H5P 4.0 Pick Up a First Tool and Go

This is the part where you fully dive in to creating something with H5P.

So far we have asked you to look at some examples to seed you with ideas, reviewed the options where you can build your H5P, and suggested starting your H5P adventuring with remixing from existing content.

Is anyone ready to make H5P? Anyone? Anyone?

bueller-h5p

Pick a Content Type

One of the best things about H5P is the collection of 49 types of tools or content types available. And this is one of the challenges as well- which one do you grab?

You might well know that you want to create an activity where you want learners to put images in a correct sequence or perhaps to make a YouTube video more interactive with stop points for commentary or small quiz-like activities.

If on the other hand, you just want to get some practice, how do you know which tool to pick to start with? There are many ways to look at tool choosing. Maybe too many.

One thing to consider is considering that some tools are more just about different ways to present content (e.g. Collage, Accordion) versus ones that are interactive.

Also keep in mind that there are always creative ways to create context around the use of an H5P tool, so that a good activity need not be limited to what one H5P tool alone provides (see some great examples for the Vital Sign Measurement Across the Lifespan open textbook).

Another aspect is that a number of the tools might be considered “atomic” , in that they are single, smaller activities, like True/False, Fill in the Blanks, Drag The Words, while others can use these in a larger type of tool that combines them together like Column, ourse Presentation, and Branching Scenario.

And also consider that if you are creating your content on H5P.org you are limited to using 14 of all 49 tools (if you want access to the full set, try the desktop Lumi tool)

The Starter Suggestions

With all that, let’s get started with a few suggestions if you are not sure where to go. For ny H5P Tool, you will find fairly thorough, step-by-step tutorials for how to use all the tools.

  1. Start with the familiar. Yes, there is nothing dazzling or new under the sun about the well known True/False, Multiple Choice , or Fill in the Blank but explore the options for providing feedback as well as including an image or video in the question.
  2. Dragging, Clicking. Drag the Words works well to have learners select correct words from a fixed list to complete sentences. Or if an activity requires identifying parts on a diagram, try Drag and Drop Mark the Words gives practice to identify important terms in a body of text.
  3. Parts of a Whole Image Hotspots provides a way to create points on an image (maps, anatomy parts) that can be set with information boxes that pop open when clicked- the content can include images and links. For an interesting use, see how it was used to provide guidance on how analyze a scientific article.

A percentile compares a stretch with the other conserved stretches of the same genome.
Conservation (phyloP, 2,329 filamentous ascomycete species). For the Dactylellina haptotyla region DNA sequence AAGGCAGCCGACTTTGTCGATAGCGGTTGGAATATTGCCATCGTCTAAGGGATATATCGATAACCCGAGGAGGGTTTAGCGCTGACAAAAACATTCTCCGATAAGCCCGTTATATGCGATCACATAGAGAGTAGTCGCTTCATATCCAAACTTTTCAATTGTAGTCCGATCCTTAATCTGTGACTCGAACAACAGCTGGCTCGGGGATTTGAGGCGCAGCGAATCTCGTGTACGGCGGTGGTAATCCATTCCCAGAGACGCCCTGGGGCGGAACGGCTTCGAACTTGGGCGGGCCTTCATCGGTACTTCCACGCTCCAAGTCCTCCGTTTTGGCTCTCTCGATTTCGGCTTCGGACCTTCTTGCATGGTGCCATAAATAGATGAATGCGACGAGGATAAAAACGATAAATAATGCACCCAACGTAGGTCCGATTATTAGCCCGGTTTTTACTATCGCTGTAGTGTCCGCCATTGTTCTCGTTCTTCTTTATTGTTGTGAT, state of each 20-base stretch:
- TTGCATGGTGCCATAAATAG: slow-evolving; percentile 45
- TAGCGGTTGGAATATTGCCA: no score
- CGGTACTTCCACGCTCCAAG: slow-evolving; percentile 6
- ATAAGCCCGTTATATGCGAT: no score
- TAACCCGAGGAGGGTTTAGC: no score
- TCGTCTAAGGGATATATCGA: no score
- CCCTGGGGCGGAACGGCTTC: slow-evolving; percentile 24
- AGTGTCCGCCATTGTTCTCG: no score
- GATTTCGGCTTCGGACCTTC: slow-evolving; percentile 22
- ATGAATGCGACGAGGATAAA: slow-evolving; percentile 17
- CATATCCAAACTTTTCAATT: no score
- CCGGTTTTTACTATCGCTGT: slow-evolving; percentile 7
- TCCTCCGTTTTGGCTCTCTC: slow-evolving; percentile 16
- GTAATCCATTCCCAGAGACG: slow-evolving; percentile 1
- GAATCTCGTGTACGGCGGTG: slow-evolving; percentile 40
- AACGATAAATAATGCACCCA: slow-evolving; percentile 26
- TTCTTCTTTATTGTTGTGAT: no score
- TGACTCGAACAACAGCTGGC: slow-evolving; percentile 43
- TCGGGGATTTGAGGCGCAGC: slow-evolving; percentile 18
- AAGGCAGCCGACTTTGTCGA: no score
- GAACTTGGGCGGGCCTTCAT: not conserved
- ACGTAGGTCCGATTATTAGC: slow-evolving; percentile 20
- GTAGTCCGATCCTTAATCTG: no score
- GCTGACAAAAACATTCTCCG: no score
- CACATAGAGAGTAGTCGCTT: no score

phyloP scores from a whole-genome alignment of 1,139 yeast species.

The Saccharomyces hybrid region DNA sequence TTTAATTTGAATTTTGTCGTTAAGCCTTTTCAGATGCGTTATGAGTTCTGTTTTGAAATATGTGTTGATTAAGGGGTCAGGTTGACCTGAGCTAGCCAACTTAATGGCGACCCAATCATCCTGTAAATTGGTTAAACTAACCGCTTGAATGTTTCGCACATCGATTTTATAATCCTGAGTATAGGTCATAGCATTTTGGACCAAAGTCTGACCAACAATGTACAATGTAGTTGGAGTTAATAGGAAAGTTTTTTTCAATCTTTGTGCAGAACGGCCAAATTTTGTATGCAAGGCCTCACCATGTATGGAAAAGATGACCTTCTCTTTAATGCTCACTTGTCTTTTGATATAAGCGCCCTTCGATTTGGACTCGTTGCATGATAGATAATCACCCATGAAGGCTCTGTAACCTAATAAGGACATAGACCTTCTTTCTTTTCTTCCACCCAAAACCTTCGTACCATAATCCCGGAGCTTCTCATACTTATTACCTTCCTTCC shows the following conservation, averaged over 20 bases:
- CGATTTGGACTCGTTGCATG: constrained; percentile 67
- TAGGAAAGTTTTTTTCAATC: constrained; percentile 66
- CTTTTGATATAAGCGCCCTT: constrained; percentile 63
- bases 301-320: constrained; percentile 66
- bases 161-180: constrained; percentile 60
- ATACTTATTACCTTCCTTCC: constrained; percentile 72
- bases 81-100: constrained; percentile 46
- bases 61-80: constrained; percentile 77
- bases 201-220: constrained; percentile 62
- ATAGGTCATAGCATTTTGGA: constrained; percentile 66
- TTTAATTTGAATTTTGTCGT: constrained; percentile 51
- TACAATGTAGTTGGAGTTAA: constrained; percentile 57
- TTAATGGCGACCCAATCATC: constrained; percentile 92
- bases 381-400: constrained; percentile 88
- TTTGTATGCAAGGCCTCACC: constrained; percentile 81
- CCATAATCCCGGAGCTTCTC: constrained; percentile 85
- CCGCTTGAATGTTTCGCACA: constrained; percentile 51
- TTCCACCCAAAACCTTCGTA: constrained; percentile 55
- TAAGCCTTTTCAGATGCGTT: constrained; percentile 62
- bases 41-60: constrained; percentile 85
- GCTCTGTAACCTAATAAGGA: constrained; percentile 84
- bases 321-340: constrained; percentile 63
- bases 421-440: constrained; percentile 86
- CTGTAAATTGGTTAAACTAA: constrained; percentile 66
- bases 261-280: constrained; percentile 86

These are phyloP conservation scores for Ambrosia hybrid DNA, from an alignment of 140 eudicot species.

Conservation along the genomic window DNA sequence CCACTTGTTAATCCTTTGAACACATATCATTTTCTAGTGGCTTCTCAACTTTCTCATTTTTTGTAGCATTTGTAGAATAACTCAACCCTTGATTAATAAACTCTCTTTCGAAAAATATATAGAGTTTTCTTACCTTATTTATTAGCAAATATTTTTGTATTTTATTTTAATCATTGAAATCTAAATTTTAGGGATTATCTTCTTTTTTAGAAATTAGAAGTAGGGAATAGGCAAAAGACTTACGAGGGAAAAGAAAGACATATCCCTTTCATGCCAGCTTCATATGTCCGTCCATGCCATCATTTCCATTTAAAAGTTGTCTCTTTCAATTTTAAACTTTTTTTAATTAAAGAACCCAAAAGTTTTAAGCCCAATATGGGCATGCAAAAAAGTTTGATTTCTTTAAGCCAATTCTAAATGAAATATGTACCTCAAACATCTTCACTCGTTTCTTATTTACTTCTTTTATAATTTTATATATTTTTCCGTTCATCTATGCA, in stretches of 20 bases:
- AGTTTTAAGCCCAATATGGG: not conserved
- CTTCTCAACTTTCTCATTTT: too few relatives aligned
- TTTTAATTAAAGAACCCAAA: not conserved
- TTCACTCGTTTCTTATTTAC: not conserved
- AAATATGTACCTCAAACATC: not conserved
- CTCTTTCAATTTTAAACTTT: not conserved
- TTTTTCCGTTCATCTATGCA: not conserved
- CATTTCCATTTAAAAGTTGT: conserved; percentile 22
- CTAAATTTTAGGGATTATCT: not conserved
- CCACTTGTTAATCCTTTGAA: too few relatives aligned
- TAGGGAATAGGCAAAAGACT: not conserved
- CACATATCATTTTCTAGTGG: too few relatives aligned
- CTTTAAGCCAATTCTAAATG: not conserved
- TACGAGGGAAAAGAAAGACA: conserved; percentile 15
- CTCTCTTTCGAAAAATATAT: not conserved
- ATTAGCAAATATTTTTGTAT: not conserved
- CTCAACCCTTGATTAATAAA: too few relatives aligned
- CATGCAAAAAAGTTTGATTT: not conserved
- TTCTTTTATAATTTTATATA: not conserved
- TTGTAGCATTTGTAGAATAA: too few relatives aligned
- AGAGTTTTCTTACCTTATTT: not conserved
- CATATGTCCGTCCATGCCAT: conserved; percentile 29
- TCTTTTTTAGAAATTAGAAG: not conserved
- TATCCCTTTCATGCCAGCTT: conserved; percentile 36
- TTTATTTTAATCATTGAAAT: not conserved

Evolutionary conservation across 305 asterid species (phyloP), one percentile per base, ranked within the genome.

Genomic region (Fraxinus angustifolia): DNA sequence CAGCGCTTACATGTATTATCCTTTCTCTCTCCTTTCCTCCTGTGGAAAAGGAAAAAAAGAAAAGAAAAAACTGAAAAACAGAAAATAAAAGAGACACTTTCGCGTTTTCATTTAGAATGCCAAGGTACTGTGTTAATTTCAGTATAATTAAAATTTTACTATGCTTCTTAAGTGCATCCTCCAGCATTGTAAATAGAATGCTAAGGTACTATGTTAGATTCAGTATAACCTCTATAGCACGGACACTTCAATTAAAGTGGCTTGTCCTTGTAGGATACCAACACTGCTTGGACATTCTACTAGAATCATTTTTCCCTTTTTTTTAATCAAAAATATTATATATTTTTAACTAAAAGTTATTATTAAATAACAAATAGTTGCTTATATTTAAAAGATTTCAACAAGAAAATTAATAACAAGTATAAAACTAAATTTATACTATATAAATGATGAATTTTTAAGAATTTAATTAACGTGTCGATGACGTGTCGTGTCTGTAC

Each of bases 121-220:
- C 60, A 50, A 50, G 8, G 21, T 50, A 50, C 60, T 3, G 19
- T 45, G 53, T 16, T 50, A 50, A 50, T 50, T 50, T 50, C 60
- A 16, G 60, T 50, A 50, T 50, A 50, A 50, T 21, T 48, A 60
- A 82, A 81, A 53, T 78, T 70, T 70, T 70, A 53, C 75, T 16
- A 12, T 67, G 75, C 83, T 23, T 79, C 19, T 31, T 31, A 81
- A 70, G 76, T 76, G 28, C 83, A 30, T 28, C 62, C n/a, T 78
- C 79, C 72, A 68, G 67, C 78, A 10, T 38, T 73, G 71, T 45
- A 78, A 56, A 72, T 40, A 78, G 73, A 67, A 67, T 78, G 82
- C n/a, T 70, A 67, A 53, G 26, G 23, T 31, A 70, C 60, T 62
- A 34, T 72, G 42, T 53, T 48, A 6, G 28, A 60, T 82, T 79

4. Cards Use Dialog Cards to offer flip card practice with terminology including audio to provide pronunciation (see them in use in a Building a Medical Terminology Foundation open textbook). Picture based flashcards can be used for simple identification practice or see Guess The Answer for putting a question along with an image. Need to create a practice of putting items in the correct order? Try Image Sequencing. The Memory Game creates the familiar activity of remembering locations of the same image pairs.
  5. Image Series Check out the unusually named Agamotto to see how a series of images can be used to show related concepts, or a process. For more details, see Whatsa Agamotto?
  6. Slightly More Complex Activities Documentation Tool Create a multipart form based tool to have learners build up a record of their work, or to step through a process. This is the only tool that produces a saveable result (as a text or .doc file). See an example for working though Universal Design for Learning principles. Or see how the Summary Tool leads learners through a series of questions to check their ability to summarize information. See an example for summarizing a reading created by JR Dingwall.
  7. Unexpected Uses I had little interest in the Personality Quiz tool (offers the facebook like activities of answering questions to suggest what kind of celebrity or action hero you are). But look at this example from the University of Windsor that offers a series of prompts about what kind of research data a learner seeks in Environmental response. Based on the results, it suggests an appropriate database/research site to use.

Maybe this can nudge you in a direction of deciding which tool to start as a first or early attempt building your own H5P content. Reply below with your experience, challenges, and if possible, a link where we might see your accomplishment,

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